A smacking ban won’t help kids genuinely at risk

IT’S been quite a journey for the
Scottish Government. Not long ago
they held up their hands in shock at
the prospect of a ban on smacking,
stating such a proposal would criminalise

Fast forward to 2019, and they have
become cheerleaders for a Bill which will
do just that – criminalise parents.
The government has pledged to
support Green MSP John Finnie’s
virtuous-sounding Children (Equal
Protection from Assault) (Scotland) Bill,
which is now being scrutinised by the
Scottish Parliament’s Equality and Human
Rights Committee.

But there’s not a shred of evidence it is
needed or will help children.
Instead, it typifies a growing trend
towards patronising and unwarranted
state interference in family life.

The Bill and its advocates came under a
coruscating attack last week during an
appearance before MSP s by academic Dr
Stuart Waiton, the respected and outspoken
Abertay University sociologist and

He wiped the floor with the dogooders
who seek to extend their
powers over the threshold of every home
of every family.

He used ordinary words to tell
what some of their MSP superiors have in
store, saying: “This is a tragic, depressing
bill… which appears to represent the
aloof, elitist nature of politics and professional
life that treats parents in a very patronising
and degraded way.

“It uses all sorts of weird legalistic talk
about violence… and criminalises parents.
I would just plead to your common sense
that if you think that doing that to a small
child is a form of violence that harms
them then you are living on another

Proponents of the smacking ban have
claimed children who receive a light
smack from a loving mum or dad learn
that ‘violence’ is a good thing.
Attacking this, Dr Waiton pointed
to the public gallery and said: “My daughter
is over there. I’ve smacked her. Ask if
she’s been violent lately.”

The Bill would remove the defence of
‘reasonable chastisement’ from law.
Finnie claims that this legal provision
allows parents and guardians to “assault”
their children without being punished,
giving children less protection than adults.

This argument could not be more false.
The reasonable chastisement defence
simply ensures parents who use light
physical discipline – like a tap on the hand
or a smack on the bottom – will not be

The defence is clear. It expressly
prohibits “blows to the head; shaking; and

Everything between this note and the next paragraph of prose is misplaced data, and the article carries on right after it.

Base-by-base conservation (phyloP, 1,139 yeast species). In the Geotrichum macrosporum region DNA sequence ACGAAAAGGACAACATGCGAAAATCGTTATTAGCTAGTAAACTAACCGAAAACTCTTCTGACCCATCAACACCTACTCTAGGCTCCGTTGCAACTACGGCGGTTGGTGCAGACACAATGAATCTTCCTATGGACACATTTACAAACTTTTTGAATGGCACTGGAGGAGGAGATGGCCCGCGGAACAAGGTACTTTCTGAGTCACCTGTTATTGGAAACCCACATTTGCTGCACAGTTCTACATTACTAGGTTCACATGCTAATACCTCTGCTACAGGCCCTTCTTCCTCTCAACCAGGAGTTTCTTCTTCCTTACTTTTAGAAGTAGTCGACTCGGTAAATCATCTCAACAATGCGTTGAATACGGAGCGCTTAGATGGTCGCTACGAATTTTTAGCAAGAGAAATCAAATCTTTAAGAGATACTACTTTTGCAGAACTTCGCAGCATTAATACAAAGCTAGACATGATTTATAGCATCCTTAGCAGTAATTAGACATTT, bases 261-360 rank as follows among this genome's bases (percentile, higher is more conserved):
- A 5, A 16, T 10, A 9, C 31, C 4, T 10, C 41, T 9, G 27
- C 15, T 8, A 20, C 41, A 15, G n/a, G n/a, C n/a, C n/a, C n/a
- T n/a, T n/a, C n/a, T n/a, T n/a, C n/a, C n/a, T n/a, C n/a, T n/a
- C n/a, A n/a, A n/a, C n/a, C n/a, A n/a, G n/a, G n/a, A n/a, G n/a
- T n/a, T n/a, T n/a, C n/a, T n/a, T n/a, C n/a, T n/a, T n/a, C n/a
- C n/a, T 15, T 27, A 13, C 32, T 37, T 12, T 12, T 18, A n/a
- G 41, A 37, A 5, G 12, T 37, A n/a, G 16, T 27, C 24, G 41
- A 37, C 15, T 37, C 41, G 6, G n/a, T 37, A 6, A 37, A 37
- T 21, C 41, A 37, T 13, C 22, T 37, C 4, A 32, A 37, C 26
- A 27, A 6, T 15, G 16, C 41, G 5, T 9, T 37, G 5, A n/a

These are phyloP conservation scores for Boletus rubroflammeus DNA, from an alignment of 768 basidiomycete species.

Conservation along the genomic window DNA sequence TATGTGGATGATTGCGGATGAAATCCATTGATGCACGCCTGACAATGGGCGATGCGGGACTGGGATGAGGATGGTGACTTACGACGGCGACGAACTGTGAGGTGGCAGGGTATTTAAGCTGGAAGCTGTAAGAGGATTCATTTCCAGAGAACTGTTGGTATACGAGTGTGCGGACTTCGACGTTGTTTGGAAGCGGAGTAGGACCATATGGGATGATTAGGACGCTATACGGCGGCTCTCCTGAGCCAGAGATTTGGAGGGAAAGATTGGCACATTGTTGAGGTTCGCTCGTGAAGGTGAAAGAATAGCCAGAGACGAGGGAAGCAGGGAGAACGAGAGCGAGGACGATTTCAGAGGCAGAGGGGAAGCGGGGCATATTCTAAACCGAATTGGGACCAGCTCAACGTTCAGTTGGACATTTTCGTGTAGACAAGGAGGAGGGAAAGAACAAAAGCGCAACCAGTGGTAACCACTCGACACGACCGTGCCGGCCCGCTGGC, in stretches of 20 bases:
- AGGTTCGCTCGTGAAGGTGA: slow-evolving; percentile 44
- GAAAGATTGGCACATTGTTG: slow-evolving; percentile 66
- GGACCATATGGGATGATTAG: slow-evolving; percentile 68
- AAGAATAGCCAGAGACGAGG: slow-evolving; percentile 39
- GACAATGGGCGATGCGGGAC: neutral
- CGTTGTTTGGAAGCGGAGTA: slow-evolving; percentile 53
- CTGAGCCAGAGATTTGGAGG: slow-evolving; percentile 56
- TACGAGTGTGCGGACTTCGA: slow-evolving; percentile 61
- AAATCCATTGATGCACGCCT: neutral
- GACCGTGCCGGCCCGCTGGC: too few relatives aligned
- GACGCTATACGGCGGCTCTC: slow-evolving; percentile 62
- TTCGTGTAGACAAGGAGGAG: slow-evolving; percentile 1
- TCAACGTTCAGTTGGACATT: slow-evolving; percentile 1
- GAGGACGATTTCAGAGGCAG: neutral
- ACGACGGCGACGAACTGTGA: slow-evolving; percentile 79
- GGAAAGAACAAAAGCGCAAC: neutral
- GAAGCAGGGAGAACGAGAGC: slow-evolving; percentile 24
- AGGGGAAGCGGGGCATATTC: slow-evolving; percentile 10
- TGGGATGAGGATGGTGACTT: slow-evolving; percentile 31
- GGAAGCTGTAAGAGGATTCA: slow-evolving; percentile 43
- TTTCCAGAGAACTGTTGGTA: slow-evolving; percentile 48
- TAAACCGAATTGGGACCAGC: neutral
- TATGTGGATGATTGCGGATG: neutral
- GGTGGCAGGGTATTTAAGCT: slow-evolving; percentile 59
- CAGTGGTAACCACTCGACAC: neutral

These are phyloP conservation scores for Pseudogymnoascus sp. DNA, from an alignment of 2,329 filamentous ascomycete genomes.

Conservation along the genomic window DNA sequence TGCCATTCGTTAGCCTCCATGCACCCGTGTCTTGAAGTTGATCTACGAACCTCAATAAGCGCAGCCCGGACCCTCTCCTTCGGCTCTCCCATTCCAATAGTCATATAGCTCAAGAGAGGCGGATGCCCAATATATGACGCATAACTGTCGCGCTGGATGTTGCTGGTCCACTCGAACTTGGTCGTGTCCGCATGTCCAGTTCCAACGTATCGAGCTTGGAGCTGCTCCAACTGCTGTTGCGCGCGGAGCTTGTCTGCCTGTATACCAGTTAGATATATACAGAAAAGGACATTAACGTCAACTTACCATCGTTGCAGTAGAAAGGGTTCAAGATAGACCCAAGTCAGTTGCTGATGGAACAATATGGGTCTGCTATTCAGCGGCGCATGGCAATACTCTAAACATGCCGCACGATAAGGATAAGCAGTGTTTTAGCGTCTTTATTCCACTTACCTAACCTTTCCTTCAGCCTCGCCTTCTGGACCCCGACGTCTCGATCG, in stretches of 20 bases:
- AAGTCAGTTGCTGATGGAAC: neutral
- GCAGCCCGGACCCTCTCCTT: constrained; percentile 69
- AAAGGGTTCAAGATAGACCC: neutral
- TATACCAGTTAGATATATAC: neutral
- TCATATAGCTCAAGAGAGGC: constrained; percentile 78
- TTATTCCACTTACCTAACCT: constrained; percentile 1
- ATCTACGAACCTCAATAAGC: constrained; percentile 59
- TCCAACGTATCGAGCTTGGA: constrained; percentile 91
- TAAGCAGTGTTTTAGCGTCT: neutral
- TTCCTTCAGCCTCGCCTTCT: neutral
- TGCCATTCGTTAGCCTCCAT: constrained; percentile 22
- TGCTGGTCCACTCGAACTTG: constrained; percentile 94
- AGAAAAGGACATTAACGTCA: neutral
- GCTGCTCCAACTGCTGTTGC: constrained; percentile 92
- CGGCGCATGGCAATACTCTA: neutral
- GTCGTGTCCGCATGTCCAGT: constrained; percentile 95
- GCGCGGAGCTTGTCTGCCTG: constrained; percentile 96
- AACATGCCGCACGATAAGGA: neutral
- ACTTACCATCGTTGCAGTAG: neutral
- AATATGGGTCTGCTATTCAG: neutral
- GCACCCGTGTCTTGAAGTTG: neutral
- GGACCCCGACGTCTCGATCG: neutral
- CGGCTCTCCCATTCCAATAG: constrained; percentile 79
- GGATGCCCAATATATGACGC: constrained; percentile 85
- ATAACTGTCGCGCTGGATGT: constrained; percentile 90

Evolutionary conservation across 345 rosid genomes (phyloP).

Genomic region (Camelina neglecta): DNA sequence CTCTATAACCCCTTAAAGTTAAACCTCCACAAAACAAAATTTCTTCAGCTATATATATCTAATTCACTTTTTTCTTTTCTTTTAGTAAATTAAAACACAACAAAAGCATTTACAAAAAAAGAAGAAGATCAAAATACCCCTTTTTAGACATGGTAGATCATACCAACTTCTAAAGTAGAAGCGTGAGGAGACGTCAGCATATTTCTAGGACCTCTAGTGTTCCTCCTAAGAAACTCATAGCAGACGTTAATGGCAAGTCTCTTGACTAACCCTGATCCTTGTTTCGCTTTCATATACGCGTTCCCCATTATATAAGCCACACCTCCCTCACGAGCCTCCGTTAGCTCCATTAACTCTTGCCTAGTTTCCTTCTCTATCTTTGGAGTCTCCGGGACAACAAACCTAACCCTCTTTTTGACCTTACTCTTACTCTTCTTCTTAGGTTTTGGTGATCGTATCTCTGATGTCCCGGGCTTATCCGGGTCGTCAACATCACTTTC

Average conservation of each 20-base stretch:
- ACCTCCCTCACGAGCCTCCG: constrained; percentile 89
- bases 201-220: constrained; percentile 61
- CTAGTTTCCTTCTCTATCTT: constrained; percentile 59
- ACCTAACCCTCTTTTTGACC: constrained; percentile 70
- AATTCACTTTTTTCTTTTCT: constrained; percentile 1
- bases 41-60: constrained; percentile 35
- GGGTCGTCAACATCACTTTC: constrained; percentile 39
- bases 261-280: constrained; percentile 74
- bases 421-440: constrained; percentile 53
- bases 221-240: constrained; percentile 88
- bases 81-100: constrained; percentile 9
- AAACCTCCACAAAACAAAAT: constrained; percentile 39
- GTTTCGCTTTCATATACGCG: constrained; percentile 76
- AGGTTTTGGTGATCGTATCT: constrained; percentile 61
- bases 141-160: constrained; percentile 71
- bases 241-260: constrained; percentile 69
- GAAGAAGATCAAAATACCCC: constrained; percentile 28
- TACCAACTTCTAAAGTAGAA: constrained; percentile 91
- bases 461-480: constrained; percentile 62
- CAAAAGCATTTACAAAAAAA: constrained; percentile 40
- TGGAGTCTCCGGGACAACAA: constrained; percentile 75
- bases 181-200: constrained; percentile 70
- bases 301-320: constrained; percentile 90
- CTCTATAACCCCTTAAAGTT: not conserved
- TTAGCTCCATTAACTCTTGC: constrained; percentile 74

the use of an implement, such as a belt,
slipper or cane”, stating: “Where these are
used, then the punishment cannot be
found to be justifiable.”

Dispensing with the reasonable
chastisement defence would make all
physical contact for the purpose of
discipline potentially criminal.
Child developmental psychologist
Robert Larzelere, who has more than
three decades of research on smacking to
call upon, contends that “there is no
sound causal evidence against smacking”.
In his submission to MSPs, he argued that
smacking bans do “more harm than

Strathclyde’s Professor Tommy MacKay,
former president of the Bri t ish
Psychological Society, also opposed the
Bill in his response, arguing it “will not
in fact enhance the protection
of children” and “will have a
number of negative consequences”.

Police Scotland states “the repeal [of
reasonable chastisement] will result in an
increase in reporting. This will have potential
cost/resource implications for Police
Scotland and partner agencies”. Police
will have to invest time and resources to
pursue parents accused of smacking their

All the while many children who are the
victims of the most awful domestic violence
could slip through the safety net as
resources are thinly spread.

In Scotland, we have long recognised
intervention by police and courts in family
matters should be a last resort.
The smacking Bill ignores this historic
convention and imposes the parenting
preferences of certain politicians upon the
entire electorate. It is nanny-statism
dressed up as children’s rights.

Dr Waiton says a smacking ban would
encourage an environment of insecurity
and suspicion, where parents become anxious
about the potential surveillance of
their private lives, especially from teachers
and other professionals who will be
educated to understand that smacking is
criminal, a form of abuse that needs to be
addressed. What ordinary mum or dad
would disagree with that?

Parents and professionals
oppose Finnie’s proposal.
This is reflected in polling of
the public, which consistently
shows around three-quarters of
Scots adults do not want a ban.

It is vital the powerful but sometimes
recalcitrant silent majority make their
voices heard as this Bill is considered.
Parents and practitioners who would be
affected by this law change should write
to the Equality and Human Rights
Committee and their MSP.

Tell them it’s patronising and unnecessary,
that it won’t help genuinely
at-risk children. There’s still time to stop
this cynical ban. But, unless you act and
act now, they’ll get away with it.